SLICE OF LIFE: Teaching life lessons on Father's Day

2013-06-16T00:00:00Z SLICE OF LIFE: Teaching life lessons on Father's DayBy Vanessa Renderman vanessa.renderman@nwi.com, (219) 933-3244 nwitimes.com

A grasshopper hops into a bar. The bartender says, "Hey, we have a drink named after you." The grasshopper asks, "You have a drink named Steve?"

I've heard that joke dozens of times. Maybe the name in the punch line is different. Maybe it's Bob or Don or Jim. But the premise is the same.

And anyone who has talked to my dad for more than 15 minutes has probably heard the joke. It's one of his classics.

I grew up hearing those guy-walks-into-a-bar jokes. As  a kid, I stood within earshot of blue jokes he told at parties, knowing the lower Dad whispered, the more inappropriate the content.

Puns were constant, and impressions were plentiful. 

I still get regular voice mail messages from Ronald Reagan and Hulk Hogan, updating me about what my parents bought in the produce department or had lanced at the doctor's office.

And, for more than 30 years, I've rolled my eyes.

Dad and I don't have a mushy relationship like you see in the movies. Although, he did cry when he gave me away at my wedding.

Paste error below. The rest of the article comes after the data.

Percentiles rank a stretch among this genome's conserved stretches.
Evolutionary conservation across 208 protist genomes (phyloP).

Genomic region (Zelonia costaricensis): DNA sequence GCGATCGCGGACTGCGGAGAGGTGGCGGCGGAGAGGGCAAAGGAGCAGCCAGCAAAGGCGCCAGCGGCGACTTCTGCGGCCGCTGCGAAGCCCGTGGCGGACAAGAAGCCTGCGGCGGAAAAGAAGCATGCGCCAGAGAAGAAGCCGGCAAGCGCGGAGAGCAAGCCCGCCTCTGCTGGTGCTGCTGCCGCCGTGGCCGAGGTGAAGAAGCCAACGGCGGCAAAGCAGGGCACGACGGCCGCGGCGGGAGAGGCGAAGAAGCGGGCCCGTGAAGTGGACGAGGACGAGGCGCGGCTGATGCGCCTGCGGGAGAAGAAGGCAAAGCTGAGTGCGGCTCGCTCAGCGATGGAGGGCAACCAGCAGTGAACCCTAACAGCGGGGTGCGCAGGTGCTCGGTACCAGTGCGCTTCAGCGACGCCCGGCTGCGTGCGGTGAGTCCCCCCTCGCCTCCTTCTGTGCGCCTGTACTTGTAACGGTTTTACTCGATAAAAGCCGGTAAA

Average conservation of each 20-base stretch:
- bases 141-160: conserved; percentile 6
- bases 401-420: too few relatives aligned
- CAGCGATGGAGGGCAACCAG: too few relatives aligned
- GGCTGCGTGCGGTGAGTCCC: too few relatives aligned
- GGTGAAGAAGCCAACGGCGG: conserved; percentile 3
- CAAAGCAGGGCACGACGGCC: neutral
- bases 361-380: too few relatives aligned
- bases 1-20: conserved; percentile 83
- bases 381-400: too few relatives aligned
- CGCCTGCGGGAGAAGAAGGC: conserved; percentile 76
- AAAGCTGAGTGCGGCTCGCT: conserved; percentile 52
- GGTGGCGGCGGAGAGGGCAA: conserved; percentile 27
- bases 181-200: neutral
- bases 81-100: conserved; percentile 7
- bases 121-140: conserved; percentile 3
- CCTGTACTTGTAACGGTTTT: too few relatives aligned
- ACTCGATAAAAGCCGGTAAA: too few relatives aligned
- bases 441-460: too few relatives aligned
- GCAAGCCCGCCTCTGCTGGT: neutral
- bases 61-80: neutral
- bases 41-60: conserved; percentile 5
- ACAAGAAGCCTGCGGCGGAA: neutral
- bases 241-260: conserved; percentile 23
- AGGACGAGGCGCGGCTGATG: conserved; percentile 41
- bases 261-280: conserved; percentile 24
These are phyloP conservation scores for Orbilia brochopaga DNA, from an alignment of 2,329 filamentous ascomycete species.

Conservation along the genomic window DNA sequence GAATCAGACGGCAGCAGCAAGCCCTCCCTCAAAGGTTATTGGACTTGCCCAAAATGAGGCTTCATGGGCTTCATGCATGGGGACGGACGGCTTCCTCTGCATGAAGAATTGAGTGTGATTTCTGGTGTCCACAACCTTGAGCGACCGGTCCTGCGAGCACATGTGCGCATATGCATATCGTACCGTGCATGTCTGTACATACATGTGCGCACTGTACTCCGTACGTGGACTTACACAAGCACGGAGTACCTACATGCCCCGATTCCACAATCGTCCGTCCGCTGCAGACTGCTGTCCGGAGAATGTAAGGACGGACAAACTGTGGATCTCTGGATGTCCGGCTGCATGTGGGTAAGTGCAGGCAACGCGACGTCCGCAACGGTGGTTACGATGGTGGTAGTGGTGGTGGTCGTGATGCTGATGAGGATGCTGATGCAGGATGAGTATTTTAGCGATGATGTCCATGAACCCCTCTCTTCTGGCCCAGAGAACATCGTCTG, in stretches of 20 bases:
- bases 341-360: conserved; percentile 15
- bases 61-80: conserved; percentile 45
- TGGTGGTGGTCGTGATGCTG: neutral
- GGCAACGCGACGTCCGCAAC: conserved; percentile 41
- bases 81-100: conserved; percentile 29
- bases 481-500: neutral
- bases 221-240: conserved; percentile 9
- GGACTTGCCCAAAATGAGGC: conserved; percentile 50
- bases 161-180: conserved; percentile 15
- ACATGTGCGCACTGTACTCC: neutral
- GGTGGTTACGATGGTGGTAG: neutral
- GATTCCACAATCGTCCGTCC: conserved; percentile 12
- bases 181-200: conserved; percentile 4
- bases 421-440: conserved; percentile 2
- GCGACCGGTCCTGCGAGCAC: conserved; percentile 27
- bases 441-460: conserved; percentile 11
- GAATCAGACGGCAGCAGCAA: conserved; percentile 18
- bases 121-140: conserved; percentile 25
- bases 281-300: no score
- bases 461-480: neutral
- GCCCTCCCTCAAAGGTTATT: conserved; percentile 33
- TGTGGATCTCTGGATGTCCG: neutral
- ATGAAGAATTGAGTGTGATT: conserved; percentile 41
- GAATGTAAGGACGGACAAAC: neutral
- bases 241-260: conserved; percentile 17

We're better at talking current events and politics, even if I lean a little farther to the right than he'd like. 

He taught me how to love the White Sox and hate the Cubs. He taught me it's important to go to church and actually get involved.

A lifelong high school teacher, he taught me the value of education.

He spent most of his years teaching children in poor neighborhoods. Often, they were raised by grandparents or siblings, because their parents were serving time or were hooked on drugs and alcohol.

Dad took students to baseball games, kept in touch with phone calls after graduation and even gave them rides home when they were stranded, despite the litigious nature of our society.

I was always proud of him for that. He wanted them to know they were valued.

For many of the kids, he was the only positive male role model in their lives. I didn't mind sharing.

I worked with him one summer as he taught job skills to a group of students with special needs. They joked around with him and begged to hear his impressions, the same ones I always rolled my eyes at.

So, to Wayne Renderman and all the fathers—and father figures—out there, Happy Father's Day.

Vanessa Renderman is a business writer for The Times and can be reached at vanessa.renderman@nwi.com.

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